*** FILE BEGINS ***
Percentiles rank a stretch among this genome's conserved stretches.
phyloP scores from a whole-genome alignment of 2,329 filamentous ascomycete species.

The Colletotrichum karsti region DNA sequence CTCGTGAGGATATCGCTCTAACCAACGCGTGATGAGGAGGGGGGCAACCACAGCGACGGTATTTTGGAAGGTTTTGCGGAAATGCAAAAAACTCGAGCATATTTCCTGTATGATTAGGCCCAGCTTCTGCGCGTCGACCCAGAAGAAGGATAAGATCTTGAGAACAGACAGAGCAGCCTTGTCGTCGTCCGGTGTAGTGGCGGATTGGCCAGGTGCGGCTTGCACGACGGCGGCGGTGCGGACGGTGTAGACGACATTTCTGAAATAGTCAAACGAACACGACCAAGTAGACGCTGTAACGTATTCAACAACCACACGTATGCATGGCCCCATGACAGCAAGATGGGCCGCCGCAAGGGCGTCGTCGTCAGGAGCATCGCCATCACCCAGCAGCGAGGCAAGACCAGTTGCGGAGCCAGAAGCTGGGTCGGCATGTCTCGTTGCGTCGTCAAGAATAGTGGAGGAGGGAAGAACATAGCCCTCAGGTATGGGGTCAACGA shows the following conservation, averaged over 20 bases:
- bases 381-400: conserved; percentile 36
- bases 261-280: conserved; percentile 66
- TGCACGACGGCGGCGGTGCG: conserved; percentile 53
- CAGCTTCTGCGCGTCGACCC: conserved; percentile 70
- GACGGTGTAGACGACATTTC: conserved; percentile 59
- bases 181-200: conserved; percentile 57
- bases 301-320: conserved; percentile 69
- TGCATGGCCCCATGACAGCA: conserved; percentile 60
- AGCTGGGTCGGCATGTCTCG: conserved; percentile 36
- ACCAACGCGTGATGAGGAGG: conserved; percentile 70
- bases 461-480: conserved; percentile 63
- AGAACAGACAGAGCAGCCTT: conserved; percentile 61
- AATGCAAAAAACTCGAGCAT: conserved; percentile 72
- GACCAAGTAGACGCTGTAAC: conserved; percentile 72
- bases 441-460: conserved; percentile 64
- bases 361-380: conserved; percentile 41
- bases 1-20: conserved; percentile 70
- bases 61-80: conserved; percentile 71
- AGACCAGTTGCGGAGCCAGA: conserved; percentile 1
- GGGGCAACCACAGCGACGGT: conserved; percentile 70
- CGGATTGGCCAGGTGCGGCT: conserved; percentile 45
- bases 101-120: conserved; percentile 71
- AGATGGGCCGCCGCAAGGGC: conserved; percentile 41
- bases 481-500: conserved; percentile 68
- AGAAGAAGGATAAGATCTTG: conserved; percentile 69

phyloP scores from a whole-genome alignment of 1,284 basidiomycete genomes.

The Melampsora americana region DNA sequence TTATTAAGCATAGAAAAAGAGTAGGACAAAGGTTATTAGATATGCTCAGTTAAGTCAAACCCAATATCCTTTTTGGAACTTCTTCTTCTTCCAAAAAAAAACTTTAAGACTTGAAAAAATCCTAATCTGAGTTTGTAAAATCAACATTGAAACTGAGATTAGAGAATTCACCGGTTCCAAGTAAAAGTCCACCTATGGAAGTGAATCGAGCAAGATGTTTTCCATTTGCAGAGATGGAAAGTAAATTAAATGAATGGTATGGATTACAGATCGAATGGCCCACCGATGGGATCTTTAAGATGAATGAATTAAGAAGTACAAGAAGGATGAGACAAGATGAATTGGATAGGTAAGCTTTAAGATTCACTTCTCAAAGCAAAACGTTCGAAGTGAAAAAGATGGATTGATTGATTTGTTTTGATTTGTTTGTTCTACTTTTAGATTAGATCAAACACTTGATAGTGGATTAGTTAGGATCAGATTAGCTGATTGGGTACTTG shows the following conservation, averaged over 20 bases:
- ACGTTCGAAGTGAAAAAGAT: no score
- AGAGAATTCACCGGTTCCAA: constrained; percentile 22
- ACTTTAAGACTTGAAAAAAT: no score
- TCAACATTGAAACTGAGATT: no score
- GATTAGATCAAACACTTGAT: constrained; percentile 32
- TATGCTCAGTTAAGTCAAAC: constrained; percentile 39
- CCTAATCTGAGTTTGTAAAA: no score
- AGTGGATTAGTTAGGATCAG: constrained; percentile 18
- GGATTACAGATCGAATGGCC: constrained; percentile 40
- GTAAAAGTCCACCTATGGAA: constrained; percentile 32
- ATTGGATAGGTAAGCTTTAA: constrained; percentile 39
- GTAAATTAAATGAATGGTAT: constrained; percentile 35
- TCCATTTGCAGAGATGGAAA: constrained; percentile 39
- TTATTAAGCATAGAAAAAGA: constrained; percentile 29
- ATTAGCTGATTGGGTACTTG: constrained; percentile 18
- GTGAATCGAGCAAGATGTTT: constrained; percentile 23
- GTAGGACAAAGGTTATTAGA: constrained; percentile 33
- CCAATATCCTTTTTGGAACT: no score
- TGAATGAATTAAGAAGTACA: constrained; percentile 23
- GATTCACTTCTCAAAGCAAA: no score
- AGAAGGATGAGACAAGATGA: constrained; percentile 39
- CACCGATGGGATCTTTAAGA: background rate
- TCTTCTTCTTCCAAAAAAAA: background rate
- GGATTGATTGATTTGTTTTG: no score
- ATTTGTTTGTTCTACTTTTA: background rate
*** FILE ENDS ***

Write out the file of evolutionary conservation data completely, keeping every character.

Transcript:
Percentiles rank a stretch among this genome's conserved stretches.
phyloP scores from a whole-genome alignment of 2,329 filamentous ascomycete species.

The Colletotrichum karsti region DNA sequence CTCGTGAGGATATCGCTCTAACCAACGCGTGATGAGGAGGGGGGCAACCACAGCGACGGTATTTTGGAAGGTTTTGCGGAAATGCAAAAAACTCGAGCATATTTCCTGTATGATTAGGCCCAGCTTCTGCGCGTCGACCCAGAAGAAGGATAAGATCTTGAGAACAGACAGAGCAGCCTTGTCGTCGTCCGGTGTAGTGGCGGATTGGCCAGGTGCGGCTTGCACGACGGCGGCGGTGCGGACGGTGTAGACGACATTTCTGAAATAGTCAAACGAACACGACCAAGTAGACGCTGTAACGTATTCAACAACCACACGTATGCATGGCCCCATGACAGCAAGATGGGCCGCCGCAAGGGCGTCGTCGTCAGGAGCATCGCCATCACCCAGCAGCGAGGCAAGACCAGTTGCGGAGCCAGAAGCTGGGTCGGCATGTCTCGTTGCGTCGTCAAGAATAGTGGAGGAGGGAAGAACATAGCCCTCAGGTATGGGGTCAACGA shows the following conservation, averaged over 20 bases:
- bases 381-400: conserved; percentile 36
- bases 261-280: conserved; percentile 66
- TGCACGACGGCGGCGGTGCG: conserved; percentile 53
- CAGCTTCTGCGCGTCGACCC: conserved; percentile 70
- GACGGTGTAGACGACATTTC: conserved; percentile 59
- bases 181-200: conserved; percentile 57
- bases 301-320: conserved; percentile 69
- TGCATGGCCCCATGACAGCA: conserved; percentile 60
- AGCTGGGTCGGCATGTCTCG: conserved; percentile 36
- ACCAACGCGTGATGAGGAGG: conserved; percentile 70
- bases 461-480: conserved; percentile 63
- AGAACAGACAGAGCAGCCTT: conserved; percentile 61
- AATGCAAAAAACTCGAGCAT: conserved; percentile 72
- GACCAAGTAGACGCTGTAAC: conserved; percentile 72
- bases 441-460: conserved; percentile 64
- bases 361-380: conserved; percentile 41
- bases 1-20: conserved; percentile 70
- bases 61-80: conserved; percentile 71
- AGACCAGTTGCGGAGCCAGA: conserved; percentile 1
- GGGGCAACCACAGCGACGGT: conserved; percentile 70
- CGGATTGGCCAGGTGCGGCT: conserved; percentile 45
- bases 101-120: conserved; percentile 71
- AGATGGGCCGCCGCAAGGGC: conserved; percentile 41
- bases 481-500: conserved; percentile 68
- AGAAGAAGGATAAGATCTTG: conserved; percentile 69

phyloP scores from a whole-genome alignment of 1,284 basidiomycete genomes.

The Melampsora americana region DNA sequence TTATTAAGCATAGAAAAAGAGTAGGACAAAGGTTATTAGATATGCTCAGTTAAGTCAAACCCAATATCCTTTTTGGAACTTCTTCTTCTTCCAAAAAAAAACTTTAAGACTTGAAAAAATCCTAATCTGAGTTTGTAAAATCAACATTGAAACTGAGATTAGAGAATTCACCGGTTCCAAGTAAAAGTCCACCTATGGAAGTGAATCGAGCAAGATGTTTTCCATTTGCAGAGATGGAAAGTAAATTAAATGAATGGTATGGATTACAGATCGAATGGCCCACCGATGGGATCTTTAAGATGAATGAATTAAGAAGTACAAGAAGGATGAGACAAGATGAATTGGATAGGTAAGCTTTAAGATTCACTTCTCAAAGCAAAACGTTCGAAGTGAAAAAGATGGATTGATTGATTTGTTTTGATTTGTTTGTTCTACTTTTAGATTAGATCAAACACTTGATAGTGGATTAGTTAGGATCAGATTAGCTGATTGGGTACTTG shows the following conservation, averaged over 20 bases:
- ACGTTCGAAGTGAAAAAGAT: no score
- AGAGAATTCACCGGTTCCAA: constrained; percentile 22
- ACTTTAAGACTTGAAAAAAT: no score
- TCAACATTGAAACTGAGATT: no score
- GATTAGATCAAACACTTGAT: constrained; percentile 32
- TATGCTCAGTTAAGTCAAAC: constrained; percentile 39
- CCTAATCTGAGTTTGTAAAA: no score
- AGTGGATTAGTTAGGATCAG: constrained; percentile 18
- GGATTACAGATCGAATGGCC: constrained; percentile 40
- GTAAAAGTCCACCTATGGAA: constrained; percentile 32
- ATTGGATAGGTAAGCTTTAA: constrained; percentile 39
- GTAAATTAAATGAATGGTAT: constrained; percentile 35
- TCCATTTGCAGAGATGGAAA: constrained; percentile 39
- TTATTAAGCATAGAAAAAGA: constrained; percentile 29
- ATTAGCTGATTGGGTACTTG: constrained; percentile 18
- GTGAATCGAGCAAGATGTTT: constrained; percentile 23
- GTAGGACAAAGGTTATTAGA: constrained; percentile 33
- CCAATATCCTTTTTGGAACT: no score
- TGAATGAATTAAGAAGTACA: constrained; percentile 23
- GATTCACTTCTCAAAGCAAA: no score
- AGAAGGATGAGACAAGATGA: constrained; percentile 39
- CACCGATGGGATCTTTAAGA: background rate
- TCTTCTTCTTCCAAAAAAAA: background rate
- GGATTGATTGATTTGTTTTG: no score
- ATTTGTTTGTTCTACTTTTA: background rate